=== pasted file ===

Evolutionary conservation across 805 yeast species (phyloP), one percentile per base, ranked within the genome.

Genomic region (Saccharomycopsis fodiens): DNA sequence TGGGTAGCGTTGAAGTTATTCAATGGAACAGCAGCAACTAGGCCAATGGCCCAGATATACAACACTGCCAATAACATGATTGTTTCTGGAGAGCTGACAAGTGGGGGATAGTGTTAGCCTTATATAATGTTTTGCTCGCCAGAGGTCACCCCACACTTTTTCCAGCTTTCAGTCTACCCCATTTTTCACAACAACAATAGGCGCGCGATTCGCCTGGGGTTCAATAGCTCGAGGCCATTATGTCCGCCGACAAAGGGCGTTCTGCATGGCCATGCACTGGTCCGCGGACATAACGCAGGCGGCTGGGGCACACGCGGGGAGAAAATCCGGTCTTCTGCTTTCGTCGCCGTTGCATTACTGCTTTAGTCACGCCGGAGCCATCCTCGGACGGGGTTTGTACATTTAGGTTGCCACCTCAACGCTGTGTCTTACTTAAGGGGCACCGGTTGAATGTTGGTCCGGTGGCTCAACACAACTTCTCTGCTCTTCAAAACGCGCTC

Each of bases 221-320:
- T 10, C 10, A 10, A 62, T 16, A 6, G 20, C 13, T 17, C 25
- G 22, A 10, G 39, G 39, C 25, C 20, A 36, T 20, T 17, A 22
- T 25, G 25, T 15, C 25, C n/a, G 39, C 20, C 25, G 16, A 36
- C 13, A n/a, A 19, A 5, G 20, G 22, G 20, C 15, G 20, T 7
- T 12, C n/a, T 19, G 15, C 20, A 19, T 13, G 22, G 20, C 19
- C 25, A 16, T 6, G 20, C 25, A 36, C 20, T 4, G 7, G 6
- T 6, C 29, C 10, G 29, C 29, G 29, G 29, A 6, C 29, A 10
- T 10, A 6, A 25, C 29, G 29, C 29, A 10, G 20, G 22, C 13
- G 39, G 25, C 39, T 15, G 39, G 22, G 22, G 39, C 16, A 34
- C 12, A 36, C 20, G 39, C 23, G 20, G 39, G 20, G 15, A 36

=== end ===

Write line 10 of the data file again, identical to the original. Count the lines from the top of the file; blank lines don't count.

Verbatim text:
- T 6, C 29, C 10, G 29, C 29, G 29, G 29, A 6, C 29, A 10